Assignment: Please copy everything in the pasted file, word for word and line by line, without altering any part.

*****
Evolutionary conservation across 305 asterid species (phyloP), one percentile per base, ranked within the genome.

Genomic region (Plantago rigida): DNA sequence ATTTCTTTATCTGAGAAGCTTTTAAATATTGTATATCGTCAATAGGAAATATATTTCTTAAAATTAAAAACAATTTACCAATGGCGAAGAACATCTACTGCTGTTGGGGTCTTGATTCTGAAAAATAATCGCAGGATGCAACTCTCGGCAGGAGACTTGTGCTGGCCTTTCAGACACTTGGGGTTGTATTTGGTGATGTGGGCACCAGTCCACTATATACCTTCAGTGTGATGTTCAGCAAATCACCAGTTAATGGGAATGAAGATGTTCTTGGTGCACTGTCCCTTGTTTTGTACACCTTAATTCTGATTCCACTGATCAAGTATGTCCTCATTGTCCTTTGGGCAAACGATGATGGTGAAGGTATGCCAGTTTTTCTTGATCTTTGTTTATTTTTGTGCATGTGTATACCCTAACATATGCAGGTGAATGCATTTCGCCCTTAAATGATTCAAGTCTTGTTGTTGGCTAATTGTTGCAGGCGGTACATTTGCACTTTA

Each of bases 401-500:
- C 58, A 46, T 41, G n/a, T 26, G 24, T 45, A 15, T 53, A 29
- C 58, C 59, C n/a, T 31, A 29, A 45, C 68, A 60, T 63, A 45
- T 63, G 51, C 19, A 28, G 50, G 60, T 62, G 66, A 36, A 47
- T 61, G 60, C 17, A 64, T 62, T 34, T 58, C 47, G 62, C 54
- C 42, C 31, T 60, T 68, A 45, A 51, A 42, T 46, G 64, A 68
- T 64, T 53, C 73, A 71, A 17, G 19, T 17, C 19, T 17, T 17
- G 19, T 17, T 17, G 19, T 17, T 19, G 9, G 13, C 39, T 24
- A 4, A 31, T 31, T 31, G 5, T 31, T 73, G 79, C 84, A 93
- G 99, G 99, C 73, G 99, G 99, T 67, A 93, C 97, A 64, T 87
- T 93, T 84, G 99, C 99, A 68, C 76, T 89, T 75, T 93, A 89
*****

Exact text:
Evolutionary conservation across 305 asterid species (phyloP), one percentile per base, ranked within the genome.

Genomic region (Plantago rigida): DNA sequence ATTTCTTTATCTGAGAAGCTTTTAAATATTGTATATCGTCAATAGGAAATATATTTCTTAAAATTAAAAACAATTTACCAATGGCGAAGAACATCTACTGCTGTTGGGGTCTTGATTCTGAAAAATAATCGCAGGATGCAACTCTCGGCAGGAGACTTGTGCTGGCCTTTCAGACACTTGGGGTTGTATTTGGTGATGTGGGCACCAGTCCACTATATACCTTCAGTGTGATGTTCAGCAAATCACCAGTTAATGGGAATGAAGATGTTCTTGGTGCACTGTCCCTTGTTTTGTACACCTTAATTCTGATTCCACTGATCAAGTATGTCCTCATTGTCCTTTGGGCAAACGATGATGGTGAAGGTATGCCAGTTTTTCTTGATCTTTGTTTATTTTTGTGCATGTGTATACCCTAACATATGCAGGTGAATGCATTTCGCCCTTAAATGATTCAAGTCTTGTTGTTGGCTAATTGTTGCAGGCGGTACATTTGCACTTTA

Each of bases 401-500:
- C 58, A 46, T 41, G n/a, T 26, G 24, T 45, A 15, T 53, A 29
- C 58, C 59, C n/a, T 31, A 29, A 45, C 68, A 60, T 63, A 45
- T 63, G 51, C 19, A 28, G 50, G 60, T 62, G 66, A 36, A 47
- T 61, G 60, C 17, A 64, T 62, T 34, T 58, C 47, G 62, C 54
- C 42, C 31, T 60, T 68, A 45, A 51, A 42, T 46, G 64, A 68
- T 64, T 53, C 73, A 71, A 17, G 19, T 17, C 19, T 17, T 17
- G 19, T 17, T 17, G 19, T 17, T 19, G 9, G 13, C 39, T 24
- A 4, A 31, T 31, T 31, G 5, T 31, T 73, G 79, C 84, A 93
- G 99, G 99, C 73, G 99, G 99, T 67, A 93, C 97, A 64, T 87
- T 93, T 84, G 99, C 99, A 68, C 76, T 89, T 75, T 93, A 89